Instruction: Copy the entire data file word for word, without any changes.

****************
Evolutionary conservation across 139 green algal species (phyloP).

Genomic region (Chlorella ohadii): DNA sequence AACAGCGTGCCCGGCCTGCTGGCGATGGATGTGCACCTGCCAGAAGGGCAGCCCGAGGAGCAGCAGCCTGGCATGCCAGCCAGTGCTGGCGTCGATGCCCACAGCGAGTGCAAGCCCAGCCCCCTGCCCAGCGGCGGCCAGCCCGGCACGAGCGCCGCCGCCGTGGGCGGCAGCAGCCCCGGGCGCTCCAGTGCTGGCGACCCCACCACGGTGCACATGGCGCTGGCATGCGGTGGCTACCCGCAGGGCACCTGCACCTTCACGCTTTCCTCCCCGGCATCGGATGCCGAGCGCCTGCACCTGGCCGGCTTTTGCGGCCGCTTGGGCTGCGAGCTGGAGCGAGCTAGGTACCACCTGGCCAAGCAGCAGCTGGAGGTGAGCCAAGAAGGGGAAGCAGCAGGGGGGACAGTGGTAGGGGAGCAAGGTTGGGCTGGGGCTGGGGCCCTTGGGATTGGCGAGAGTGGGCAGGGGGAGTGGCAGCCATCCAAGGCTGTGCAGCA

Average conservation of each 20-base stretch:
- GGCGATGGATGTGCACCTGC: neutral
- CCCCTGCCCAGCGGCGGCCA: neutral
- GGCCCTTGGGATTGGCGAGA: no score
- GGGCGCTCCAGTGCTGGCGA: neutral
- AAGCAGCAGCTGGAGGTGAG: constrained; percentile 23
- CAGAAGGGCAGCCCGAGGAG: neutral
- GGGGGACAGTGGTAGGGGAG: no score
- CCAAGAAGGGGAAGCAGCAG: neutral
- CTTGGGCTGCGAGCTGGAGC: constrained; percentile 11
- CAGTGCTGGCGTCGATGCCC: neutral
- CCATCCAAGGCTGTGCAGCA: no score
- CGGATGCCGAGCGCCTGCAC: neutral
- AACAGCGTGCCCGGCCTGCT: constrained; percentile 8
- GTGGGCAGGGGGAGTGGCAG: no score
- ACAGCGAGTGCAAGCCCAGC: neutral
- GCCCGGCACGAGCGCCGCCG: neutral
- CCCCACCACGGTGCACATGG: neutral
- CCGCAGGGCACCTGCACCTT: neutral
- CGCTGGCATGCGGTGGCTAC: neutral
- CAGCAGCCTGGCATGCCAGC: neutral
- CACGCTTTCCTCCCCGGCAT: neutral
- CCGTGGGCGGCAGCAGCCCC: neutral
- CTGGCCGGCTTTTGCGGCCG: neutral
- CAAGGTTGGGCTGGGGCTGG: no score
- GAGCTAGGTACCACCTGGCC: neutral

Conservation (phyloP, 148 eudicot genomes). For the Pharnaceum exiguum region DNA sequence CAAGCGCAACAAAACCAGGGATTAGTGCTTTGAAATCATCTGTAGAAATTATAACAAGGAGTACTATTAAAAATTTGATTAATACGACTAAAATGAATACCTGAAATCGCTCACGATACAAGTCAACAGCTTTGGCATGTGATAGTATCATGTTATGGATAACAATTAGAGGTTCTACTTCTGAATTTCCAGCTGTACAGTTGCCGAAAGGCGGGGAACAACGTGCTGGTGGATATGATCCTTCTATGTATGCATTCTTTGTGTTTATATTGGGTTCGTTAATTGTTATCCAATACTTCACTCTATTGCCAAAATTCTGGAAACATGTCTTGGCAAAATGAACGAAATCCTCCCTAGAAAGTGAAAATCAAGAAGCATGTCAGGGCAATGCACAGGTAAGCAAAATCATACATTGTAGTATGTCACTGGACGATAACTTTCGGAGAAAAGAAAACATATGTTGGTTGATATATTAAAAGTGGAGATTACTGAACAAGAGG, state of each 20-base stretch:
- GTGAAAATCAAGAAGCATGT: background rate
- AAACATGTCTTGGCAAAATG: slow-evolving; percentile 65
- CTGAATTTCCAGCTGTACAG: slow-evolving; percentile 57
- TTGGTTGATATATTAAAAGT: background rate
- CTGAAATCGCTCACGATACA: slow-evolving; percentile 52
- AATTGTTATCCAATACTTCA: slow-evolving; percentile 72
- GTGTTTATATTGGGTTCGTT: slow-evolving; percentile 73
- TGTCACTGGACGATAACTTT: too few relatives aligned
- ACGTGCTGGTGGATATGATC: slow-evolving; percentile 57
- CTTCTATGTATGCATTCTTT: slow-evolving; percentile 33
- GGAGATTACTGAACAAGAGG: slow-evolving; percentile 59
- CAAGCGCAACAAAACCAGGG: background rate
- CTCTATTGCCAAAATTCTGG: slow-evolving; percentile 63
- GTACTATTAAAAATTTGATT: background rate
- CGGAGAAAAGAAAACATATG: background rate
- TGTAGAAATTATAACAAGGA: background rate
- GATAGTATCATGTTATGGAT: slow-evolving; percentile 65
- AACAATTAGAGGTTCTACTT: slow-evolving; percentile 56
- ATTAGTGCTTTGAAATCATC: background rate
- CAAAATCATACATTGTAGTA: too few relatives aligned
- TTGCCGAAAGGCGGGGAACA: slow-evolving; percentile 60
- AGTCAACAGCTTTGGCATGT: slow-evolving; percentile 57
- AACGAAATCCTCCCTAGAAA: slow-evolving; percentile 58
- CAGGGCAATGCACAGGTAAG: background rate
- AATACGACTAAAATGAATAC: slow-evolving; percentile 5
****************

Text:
Evolutionary conservation across 139 green algal species (phyloP).

Genomic region (Chlorella ohadii): DNA sequence AACAGCGTGCCCGGCCTGCTGGCGATGGATGTGCACCTGCCAGAAGGGCAGCCCGAGGAGCAGCAGCCTGGCATGCCAGCCAGTGCTGGCGTCGATGCCCACAGCGAGTGCAAGCCCAGCCCCCTGCCCAGCGGCGGCCAGCCCGGCACGAGCGCCGCCGCCGTGGGCGGCAGCAGCCCCGGGCGCTCCAGTGCTGGCGACCCCACCACGGTGCACATGGCGCTGGCATGCGGTGGCTACCCGCAGGGCACCTGCACCTTCACGCTTTCCTCCCCGGCATCGGATGCCGAGCGCCTGCACCTGGCCGGCTTTTGCGGCCGCTTGGGCTGCGAGCTGGAGCGAGCTAGGTACCACCTGGCCAAGCAGCAGCTGGAGGTGAGCCAAGAAGGGGAAGCAGCAGGGGGGACAGTGGTAGGGGAGCAAGGTTGGGCTGGGGCTGGGGCCCTTGGGATTGGCGAGAGTGGGCAGGGGGAGTGGCAGCCATCCAAGGCTGTGCAGCA

Average conservation of each 20-base stretch:
- GGCGATGGATGTGCACCTGC: neutral
- CCCCTGCCCAGCGGCGGCCA: neutral
- GGCCCTTGGGATTGGCGAGA: no score
- GGGCGCTCCAGTGCTGGCGA: neutral
- AAGCAGCAGCTGGAGGTGAG: constrained; percentile 23
- CAGAAGGGCAGCCCGAGGAG: neutral
- GGGGGACAGTGGTAGGGGAG: no score
- CCAAGAAGGGGAAGCAGCAG: neutral
- CTTGGGCTGCGAGCTGGAGC: constrained; percentile 11
- CAGTGCTGGCGTCGATGCCC: neutral
- CCATCCAAGGCTGTGCAGCA: no score
- CGGATGCCGAGCGCCTGCAC: neutral
- AACAGCGTGCCCGGCCTGCT: constrained; percentile 8
- GTGGGCAGGGGGAGTGGCAG: no score
- ACAGCGAGTGCAAGCCCAGC: neutral
- GCCCGGCACGAGCGCCGCCG: neutral
- CCCCACCACGGTGCACATGG: neutral
- CCGCAGGGCACCTGCACCTT: neutral
- CGCTGGCATGCGGTGGCTAC: neutral
- CAGCAGCCTGGCATGCCAGC: neutral
- CACGCTTTCCTCCCCGGCAT: neutral
- CCGTGGGCGGCAGCAGCCCC: neutral
- CTGGCCGGCTTTTGCGGCCG: neutral
- CAAGGTTGGGCTGGGGCTGG: no score
- GAGCTAGGTACCACCTGGCC: neutral

Conservation (phyloP, 148 eudicot genomes). For the Pharnaceum exiguum region DNA sequence CAAGCGCAACAAAACCAGGGATTAGTGCTTTGAAATCATCTGTAGAAATTATAACAAGGAGTACTATTAAAAATTTGATTAATACGACTAAAATGAATACCTGAAATCGCTCACGATACAAGTCAACAGCTTTGGCATGTGATAGTATCATGTTATGGATAACAATTAGAGGTTCTACTTCTGAATTTCCAGCTGTACAGTTGCCGAAAGGCGGGGAACAACGTGCTGGTGGATATGATCCTTCTATGTATGCATTCTTTGTGTTTATATTGGGTTCGTTAATTGTTATCCAATACTTCACTCTATTGCCAAAATTCTGGAAACATGTCTTGGCAAAATGAACGAAATCCTCCCTAGAAAGTGAAAATCAAGAAGCATGTCAGGGCAATGCACAGGTAAGCAAAATCATACATTGTAGTATGTCACTGGACGATAACTTTCGGAGAAAAGAAAACATATGTTGGTTGATATATTAAAAGTGGAGATTACTGAACAAGAGG, state of each 20-base stretch:
- GTGAAAATCAAGAAGCATGT: background rate
- AAACATGTCTTGGCAAAATG: slow-evolving; percentile 65
- CTGAATTTCCAGCTGTACAG: slow-evolving; percentile 57
- TTGGTTGATATATTAAAAGT: background rate
- CTGAAATCGCTCACGATACA: slow-evolving; percentile 52
- AATTGTTATCCAATACTTCA: slow-evolving; percentile 72
- GTGTTTATATTGGGTTCGTT: slow-evolving; percentile 73
- TGTCACTGGACGATAACTTT: too few relatives aligned
- ACGTGCTGGTGGATATGATC: slow-evolving; percentile 57
- CTTCTATGTATGCATTCTTT: slow-evolving; percentile 33
- GGAGATTACTGAACAAGAGG: slow-evolving; percentile 59
- CAAGCGCAACAAAACCAGGG: background rate
- CTCTATTGCCAAAATTCTGG: slow-evolving; percentile 63
- GTACTATTAAAAATTTGATT: background rate
- CGGAGAAAAGAAAACATATG: background rate
- TGTAGAAATTATAACAAGGA: background rate
- GATAGTATCATGTTATGGAT: slow-evolving; percentile 65
- AACAATTAGAGGTTCTACTT: slow-evolving; percentile 56
- ATTAGTGCTTTGAAATCATC: background rate
- CAAAATCATACATTGTAGTA: too few relatives aligned
- TTGCCGAAAGGCGGGGAACA: slow-evolving; percentile 60
- AGTCAACAGCTTTGGCATGT: slow-evolving; percentile 57
- AACGAAATCCTCCCTAGAAA: slow-evolving; percentile 58
- CAGGGCAATGCACAGGTAAG: background rate
- AATACGACTAAAATGAATAC: slow-evolving; percentile 5